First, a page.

• Supporting social services improvement. Behavioral, mental and physical health and social services are important quality of life components; there are key areas where appropriate types and levels of county support could help address current needs. 

The County addressed drastically reduced operating hours for the Public Health Office by securing funding for and renovating space for complementary joint services provided by Las Clinicas del Norte and the State Department of Health. The clinic reopened in August 2019 across from the high school and services are again available 5 days a week. 

A new advisory County Health Council, as required by the State, was chartered at the end of 2019.  The goal of this new structure is to improve efficiencies in tracking funding and applying for grants and to continue to give the Council needed insight into initiatives that will continue to help improving social services in 2020.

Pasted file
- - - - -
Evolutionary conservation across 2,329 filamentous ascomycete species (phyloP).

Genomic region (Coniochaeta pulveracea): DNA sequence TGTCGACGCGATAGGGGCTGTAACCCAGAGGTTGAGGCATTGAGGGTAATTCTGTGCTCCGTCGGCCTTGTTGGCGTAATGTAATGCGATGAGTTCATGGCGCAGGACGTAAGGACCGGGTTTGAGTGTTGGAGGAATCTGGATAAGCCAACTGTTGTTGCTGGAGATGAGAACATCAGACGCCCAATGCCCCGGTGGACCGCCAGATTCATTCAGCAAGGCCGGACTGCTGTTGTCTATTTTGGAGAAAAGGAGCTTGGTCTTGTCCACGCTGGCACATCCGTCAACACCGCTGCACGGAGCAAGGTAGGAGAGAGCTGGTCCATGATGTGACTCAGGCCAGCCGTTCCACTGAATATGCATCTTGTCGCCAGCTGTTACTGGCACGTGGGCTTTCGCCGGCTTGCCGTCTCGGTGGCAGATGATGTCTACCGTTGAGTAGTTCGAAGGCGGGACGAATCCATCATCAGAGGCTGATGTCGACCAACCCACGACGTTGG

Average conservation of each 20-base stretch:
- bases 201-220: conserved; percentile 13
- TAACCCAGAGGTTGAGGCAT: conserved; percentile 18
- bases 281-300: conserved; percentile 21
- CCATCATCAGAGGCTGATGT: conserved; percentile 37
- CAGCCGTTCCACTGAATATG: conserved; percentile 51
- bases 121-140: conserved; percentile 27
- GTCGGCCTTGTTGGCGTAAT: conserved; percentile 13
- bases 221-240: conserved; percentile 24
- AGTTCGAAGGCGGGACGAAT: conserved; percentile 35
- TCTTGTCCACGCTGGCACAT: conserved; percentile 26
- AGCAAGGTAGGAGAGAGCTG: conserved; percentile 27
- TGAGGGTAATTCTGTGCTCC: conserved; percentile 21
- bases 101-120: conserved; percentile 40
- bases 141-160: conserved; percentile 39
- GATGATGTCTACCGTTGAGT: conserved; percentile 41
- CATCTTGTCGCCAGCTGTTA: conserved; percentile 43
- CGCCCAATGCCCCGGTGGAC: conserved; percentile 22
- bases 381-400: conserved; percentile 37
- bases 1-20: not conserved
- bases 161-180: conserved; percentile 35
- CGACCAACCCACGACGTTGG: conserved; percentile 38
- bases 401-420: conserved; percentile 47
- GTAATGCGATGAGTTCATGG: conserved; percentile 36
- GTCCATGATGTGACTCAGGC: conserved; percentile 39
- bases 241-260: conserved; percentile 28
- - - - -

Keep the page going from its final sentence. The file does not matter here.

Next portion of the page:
A gap analysis to help the County evaluate where the County can and should address critical behavioral and metal health access needs was funded and results will be available in 2020. Options for initiatives which could significantly impact behavioral and mental health access, will be identified.

Funding was approved for investigation and conceptual design of a Tween Center for grades 6-8. This would complement the Teen Center and Youth Activity Centers by providing a safe place for this age group to enjoy activities and programming; the need for this type of space has been identified by educational and community experts over the last several years.

Council, in partnership with state legislative representation and Los Alamos National Laboratory staff, actively engaged Los Alamos Medical Center leadership to understand and explore options for addressing ongoing community concerns regarding local availability of obstetric and gynecological. It is understood this is a significant concern to the community and Council will continue to relay that message and identify potential options for addressing this situation.

  • Investing in infrastructure. Appropriately balancing maintenance of existing infrastructure with new investments in county utilities, roads, facilities and amenities will help improve environmental stewardship, sustainability, and quality of life.